Trace Minerals
• • •

Preterms have low stores at birth. 8 trace elements are essential. Deficiency affect cell growth, enzyme system & heme synthesis.

5- Potential catastrophic diseases as NEC

and acute conditions e.g respiratory distress, hypoxia.

6- Many questions remain partially or completely unanswered.

A.

How quickly should enteral feeding be advanced, and in what manner?

B.

How should feeding protocols be altered by specific factors.

I.

General guidelines to enteral feedings.

1.

Parenteral nutrition should begin early and continue till full enteral feeds are reached. Minimal enteral feeds should be started early. Breast milk is preferable “fortified”. Slow advancement of feeds. Observation of signs of intolerance. Attention to sensory needs. Keep accurate records of intake.

2. 3. 4. 5. 6. 7.

Contraindications of enteral feeding
Downs’s score > 6 Hypotension Gastrointestinal obstruction or NEC A 5 minute Apgar score of 4

Method of feeding
.Cup feeding .Syringe feeding Nasogastric versus orogastric .feeding .Direct breast feeding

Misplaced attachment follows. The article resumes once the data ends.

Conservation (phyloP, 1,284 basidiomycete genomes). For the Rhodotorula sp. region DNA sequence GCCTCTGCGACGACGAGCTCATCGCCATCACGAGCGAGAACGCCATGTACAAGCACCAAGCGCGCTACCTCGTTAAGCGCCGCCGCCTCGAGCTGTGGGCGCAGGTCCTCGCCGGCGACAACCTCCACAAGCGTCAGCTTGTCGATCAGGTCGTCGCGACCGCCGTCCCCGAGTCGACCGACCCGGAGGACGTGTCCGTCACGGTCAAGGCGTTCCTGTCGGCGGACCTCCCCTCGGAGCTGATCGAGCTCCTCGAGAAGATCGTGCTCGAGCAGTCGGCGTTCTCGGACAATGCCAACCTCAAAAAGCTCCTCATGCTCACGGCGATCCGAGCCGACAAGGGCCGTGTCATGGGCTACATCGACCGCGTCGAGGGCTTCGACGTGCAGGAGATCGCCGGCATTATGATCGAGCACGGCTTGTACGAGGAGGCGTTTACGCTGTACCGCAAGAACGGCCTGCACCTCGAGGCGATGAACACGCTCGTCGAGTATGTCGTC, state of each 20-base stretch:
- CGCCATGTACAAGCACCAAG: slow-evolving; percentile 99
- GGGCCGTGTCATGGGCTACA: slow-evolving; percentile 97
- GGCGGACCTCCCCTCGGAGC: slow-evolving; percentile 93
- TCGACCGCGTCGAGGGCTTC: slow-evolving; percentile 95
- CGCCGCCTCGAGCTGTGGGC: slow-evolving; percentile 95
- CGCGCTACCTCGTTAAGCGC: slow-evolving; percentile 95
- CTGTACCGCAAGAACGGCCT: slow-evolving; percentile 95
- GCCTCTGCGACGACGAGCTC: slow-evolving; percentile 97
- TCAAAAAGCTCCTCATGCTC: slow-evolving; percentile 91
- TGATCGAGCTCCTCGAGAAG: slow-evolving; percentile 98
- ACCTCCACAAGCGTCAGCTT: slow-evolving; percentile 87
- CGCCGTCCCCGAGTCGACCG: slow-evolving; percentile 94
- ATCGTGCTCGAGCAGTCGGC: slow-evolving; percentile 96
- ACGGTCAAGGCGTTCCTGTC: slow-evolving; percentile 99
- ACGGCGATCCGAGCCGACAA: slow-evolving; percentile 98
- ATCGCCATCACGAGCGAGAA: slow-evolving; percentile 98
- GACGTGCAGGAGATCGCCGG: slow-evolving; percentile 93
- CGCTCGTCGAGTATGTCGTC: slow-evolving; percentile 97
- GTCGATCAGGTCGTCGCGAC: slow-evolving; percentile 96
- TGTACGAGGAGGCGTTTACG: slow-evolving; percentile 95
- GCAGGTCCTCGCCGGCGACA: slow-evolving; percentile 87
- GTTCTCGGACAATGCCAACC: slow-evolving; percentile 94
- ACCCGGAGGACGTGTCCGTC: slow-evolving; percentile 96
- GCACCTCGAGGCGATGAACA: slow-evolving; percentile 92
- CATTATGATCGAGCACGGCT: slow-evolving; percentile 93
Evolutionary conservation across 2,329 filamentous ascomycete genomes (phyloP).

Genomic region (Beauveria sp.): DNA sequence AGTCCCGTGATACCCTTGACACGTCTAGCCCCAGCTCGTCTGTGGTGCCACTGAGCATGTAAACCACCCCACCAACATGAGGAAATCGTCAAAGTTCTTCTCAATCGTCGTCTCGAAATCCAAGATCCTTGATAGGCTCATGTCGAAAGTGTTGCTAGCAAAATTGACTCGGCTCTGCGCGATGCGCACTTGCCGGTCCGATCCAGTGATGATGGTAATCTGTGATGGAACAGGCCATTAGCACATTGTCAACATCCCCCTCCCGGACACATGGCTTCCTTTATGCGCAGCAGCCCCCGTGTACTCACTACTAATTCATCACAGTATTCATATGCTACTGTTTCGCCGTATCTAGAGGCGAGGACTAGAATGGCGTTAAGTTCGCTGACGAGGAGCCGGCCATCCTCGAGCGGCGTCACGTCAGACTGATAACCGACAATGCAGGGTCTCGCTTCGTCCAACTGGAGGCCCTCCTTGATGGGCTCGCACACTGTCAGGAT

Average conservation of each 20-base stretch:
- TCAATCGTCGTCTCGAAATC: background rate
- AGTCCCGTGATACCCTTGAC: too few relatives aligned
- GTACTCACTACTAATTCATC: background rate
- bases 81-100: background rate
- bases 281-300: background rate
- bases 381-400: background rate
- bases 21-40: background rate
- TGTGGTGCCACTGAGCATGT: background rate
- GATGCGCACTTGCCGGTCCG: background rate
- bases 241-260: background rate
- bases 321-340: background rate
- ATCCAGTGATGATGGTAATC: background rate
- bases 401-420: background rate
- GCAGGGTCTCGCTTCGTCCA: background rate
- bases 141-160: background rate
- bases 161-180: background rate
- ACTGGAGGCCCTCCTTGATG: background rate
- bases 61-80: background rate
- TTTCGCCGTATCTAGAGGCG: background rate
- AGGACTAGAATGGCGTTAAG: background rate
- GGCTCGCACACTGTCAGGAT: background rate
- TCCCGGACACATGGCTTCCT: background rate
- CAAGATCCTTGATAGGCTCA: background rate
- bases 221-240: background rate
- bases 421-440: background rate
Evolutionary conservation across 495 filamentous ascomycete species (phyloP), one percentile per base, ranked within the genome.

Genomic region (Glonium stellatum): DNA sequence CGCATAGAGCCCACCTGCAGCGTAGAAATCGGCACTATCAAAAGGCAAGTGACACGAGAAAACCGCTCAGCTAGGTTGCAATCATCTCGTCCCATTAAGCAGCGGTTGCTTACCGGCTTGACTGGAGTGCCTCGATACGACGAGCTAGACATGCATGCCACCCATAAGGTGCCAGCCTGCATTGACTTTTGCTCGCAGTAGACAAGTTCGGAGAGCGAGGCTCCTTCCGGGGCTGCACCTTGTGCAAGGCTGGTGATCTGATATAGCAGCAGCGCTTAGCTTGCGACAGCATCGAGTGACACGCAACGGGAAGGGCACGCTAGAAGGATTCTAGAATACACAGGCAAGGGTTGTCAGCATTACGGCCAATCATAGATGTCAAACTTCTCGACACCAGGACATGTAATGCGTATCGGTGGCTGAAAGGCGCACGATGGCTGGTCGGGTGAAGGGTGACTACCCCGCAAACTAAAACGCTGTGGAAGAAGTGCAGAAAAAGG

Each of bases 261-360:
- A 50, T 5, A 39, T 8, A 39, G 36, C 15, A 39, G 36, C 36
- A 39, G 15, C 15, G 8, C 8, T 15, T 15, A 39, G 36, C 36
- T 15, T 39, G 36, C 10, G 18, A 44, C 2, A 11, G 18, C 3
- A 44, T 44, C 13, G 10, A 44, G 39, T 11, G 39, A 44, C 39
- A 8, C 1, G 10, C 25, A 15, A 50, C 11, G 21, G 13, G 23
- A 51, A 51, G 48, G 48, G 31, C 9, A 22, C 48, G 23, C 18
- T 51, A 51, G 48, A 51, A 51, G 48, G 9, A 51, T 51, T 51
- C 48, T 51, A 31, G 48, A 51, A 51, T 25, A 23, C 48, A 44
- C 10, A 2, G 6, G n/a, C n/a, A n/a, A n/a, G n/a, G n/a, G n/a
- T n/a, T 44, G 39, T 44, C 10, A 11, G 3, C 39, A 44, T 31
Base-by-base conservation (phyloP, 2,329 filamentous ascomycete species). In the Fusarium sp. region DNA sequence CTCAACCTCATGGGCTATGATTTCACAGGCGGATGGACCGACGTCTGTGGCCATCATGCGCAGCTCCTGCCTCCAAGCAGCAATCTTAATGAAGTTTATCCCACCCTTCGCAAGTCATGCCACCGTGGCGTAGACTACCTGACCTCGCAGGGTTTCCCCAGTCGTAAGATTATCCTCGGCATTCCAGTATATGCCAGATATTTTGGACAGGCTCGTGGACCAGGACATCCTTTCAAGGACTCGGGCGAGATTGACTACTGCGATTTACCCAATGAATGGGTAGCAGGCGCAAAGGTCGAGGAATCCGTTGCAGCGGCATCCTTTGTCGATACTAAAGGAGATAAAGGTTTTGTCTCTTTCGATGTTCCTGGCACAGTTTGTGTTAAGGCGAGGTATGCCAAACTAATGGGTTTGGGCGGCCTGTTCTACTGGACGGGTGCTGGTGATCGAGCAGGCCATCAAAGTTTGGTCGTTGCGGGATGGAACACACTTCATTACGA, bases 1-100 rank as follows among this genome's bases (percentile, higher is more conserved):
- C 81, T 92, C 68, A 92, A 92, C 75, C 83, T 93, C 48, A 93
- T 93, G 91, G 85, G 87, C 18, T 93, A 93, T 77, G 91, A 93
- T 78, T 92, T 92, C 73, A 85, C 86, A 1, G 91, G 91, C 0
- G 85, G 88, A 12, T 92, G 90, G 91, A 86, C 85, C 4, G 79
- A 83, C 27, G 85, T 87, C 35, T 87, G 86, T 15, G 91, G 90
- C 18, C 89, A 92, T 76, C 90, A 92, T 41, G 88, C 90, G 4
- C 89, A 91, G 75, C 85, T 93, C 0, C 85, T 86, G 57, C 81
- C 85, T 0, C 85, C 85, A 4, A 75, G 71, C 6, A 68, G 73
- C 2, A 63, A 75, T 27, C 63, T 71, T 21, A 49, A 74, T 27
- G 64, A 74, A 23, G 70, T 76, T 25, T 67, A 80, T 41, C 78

2. Minimal Enteral Feeds
(Gut priming-trophic feeds)
1. 2. 3.

Reduces feeding intolerance. Reduces incidence of jaundice. Reduces time to full enteral feeds attainment.

2.Minimal Enteral Feeds
(Gut priming- trophic feeds)
4. Induces release of intestinal hormones. 5. Direct trophic effects on GIT.

Indications of gut priming
Extremely LBW Umbilical artery catheter in place Unstable baby with sepsis Unstable baby with asphyxia

3- Breast Milk
A. B. C.

Incidence of NEC is 6 times higher in formula fed. Better cognitive & intellectual development. LC-PUFA may have important role in brain & retinal development. Better tolerance.

D.

4- Advancement of Feeds

Rapid advancement (>20 ml/kg/day) is associated with increased risk of NEC.

4- Advancement of Feeds
1. 2. 3.

Assess the nurse’s report. Feeding order : precise & clear. Avoid advancing both volume & number of feeds at the same time. Nasogastric tube need not be removed for early enteral feeding.

4.

5- Feeding Problems
Indicate possible GI pathology:
2. 3. 4. 5. 6.

Bile-stained residuals. Distended abdomen. Guiac positive stool. Significant residuals. Significant systemic symptoms.

Abnormal gastric residual volume
Abnormal gastric residual volume has been defined as follows: >2 mL/kg per feeding OR >50 percent of the volume of feeds over the last three hour

quality of the gastric residual

Gastric residuals that are green, or bilious, could indicate intestinal obstruction, but more often indicate overdistention and retrograde reflux of bile into the stomach.